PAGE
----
In the first few weeks of working at the Macon Circuit Public Defender's Office in Macon, Georgia, I represented a juvenile client who was charged with possession of a weapon on school grounds. She was a fourteen-year-old public high school student accused of bringing a knife to school. She did not mean to bring the knife to school, having that morning switched purses, and when she realized the knife was in her bag, she did not know what to do. She did not get caught with the knife in a fight, nor were there ever allegations that she was involved in an altercation with another student. Another girl saw the knife in her bag and reported it. The student was brought to the principal's office by the school resource officer. The officer participated in the ensuing interview with the student, but the principal did most of the questioning. When the officer stepped out for a moment, the principal told the student that if she confessed to bringing the knife to school, the matter would be handled at school quietly, and the student would not be referred to juvenile court. No one else was present for this part of the interrogation. The principal knew he was required to report this incident and that it would then be referred to juvenile court, and he intended to do so. The child, worried about how much trouble she could be in if the incident were referred to court, wrote out a statement, admitting that she brought the knife to school. The principal and school resource officer referred the matter to juvenile court. ...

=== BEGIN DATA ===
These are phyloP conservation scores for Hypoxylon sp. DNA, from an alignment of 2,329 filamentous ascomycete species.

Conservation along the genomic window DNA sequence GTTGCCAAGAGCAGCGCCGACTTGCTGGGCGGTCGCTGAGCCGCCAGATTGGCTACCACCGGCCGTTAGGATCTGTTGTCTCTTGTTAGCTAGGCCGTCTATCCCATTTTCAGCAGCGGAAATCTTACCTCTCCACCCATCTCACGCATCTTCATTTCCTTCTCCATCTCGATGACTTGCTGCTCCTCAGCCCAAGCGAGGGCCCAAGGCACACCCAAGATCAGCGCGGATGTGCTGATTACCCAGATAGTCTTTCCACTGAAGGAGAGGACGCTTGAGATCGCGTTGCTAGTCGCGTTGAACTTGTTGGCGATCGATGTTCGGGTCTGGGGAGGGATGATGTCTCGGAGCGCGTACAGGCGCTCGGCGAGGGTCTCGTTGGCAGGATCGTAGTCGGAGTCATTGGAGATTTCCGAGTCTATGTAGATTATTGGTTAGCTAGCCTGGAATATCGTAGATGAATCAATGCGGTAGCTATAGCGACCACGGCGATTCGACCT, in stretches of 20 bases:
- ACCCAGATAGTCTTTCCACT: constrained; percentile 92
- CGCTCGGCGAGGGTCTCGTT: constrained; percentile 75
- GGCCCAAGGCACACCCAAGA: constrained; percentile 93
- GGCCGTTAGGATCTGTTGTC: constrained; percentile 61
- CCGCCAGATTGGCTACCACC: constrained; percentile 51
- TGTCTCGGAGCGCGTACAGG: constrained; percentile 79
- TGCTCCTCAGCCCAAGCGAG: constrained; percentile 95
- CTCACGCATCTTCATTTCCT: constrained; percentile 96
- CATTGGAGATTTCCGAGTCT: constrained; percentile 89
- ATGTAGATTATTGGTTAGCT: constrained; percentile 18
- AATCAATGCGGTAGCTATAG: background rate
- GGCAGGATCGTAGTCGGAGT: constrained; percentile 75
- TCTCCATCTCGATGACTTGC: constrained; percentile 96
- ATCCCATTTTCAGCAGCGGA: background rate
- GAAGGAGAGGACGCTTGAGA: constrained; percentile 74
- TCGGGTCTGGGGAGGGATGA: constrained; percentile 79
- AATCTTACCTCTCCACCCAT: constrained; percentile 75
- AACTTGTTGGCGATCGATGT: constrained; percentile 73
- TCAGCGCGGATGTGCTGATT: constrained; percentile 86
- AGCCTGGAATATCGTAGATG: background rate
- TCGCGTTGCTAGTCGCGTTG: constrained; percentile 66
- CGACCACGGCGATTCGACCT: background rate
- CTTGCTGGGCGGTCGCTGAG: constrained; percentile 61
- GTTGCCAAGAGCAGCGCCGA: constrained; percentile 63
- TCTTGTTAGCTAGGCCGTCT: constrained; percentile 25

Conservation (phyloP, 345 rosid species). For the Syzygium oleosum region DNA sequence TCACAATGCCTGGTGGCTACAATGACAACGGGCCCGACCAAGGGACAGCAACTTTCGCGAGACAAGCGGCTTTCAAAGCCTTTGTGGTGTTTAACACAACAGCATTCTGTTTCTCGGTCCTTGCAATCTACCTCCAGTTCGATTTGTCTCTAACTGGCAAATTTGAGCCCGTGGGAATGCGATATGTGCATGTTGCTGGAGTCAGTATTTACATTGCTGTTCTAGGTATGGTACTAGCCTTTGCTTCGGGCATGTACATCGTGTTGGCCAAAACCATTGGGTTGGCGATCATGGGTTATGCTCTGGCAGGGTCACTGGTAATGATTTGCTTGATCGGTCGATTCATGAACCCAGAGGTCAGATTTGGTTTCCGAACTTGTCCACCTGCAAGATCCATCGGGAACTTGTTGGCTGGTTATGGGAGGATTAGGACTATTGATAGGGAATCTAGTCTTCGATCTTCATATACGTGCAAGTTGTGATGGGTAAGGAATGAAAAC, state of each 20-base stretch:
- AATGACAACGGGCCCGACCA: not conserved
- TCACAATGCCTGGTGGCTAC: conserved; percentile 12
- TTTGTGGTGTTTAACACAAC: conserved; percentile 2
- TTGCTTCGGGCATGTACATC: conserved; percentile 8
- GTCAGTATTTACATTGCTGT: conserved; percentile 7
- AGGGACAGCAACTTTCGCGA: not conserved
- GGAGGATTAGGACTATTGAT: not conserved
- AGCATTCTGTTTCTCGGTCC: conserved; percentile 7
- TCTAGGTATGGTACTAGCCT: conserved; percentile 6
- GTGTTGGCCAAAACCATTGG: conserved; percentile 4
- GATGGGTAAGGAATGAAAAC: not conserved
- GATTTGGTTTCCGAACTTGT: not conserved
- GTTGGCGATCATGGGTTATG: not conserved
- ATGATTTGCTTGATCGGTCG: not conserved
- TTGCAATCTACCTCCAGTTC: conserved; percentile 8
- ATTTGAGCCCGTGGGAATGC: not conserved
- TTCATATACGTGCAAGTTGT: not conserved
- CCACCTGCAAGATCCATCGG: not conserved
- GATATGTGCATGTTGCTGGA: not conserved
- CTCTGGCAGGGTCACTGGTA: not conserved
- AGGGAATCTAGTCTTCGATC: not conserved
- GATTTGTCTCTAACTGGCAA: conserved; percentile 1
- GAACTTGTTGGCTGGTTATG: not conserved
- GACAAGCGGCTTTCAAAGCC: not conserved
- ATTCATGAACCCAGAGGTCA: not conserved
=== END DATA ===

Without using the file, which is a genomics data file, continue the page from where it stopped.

The focus of this Comment is the lack of procedures in place in Georgia for dealing with school interrogations, the dangers of coercion, and the necessity for the Miranda warning. First, this Comment examines the Miranda warning, including its purposes and requirements. Second, this Comment analyzes how Georgia deals with school interrogations. Third, this Comment analyzes how other states have dealt with school interrogations. Finally, this Comment analyzes several previously proposed solutions to the problem and then synthesizes them into a workable solution for the children of Georgia.
Brandenburg, Elizabeth A.
"School Bullies—They Aren't Just Students: Examining School Interrogations and the Miranda Warning,"
Mercer Law Review: Vol. 59:
2, Article 7.
Available at: https://digitalcommons.law.mercer.edu/jour_mlr/vol59/iss2/7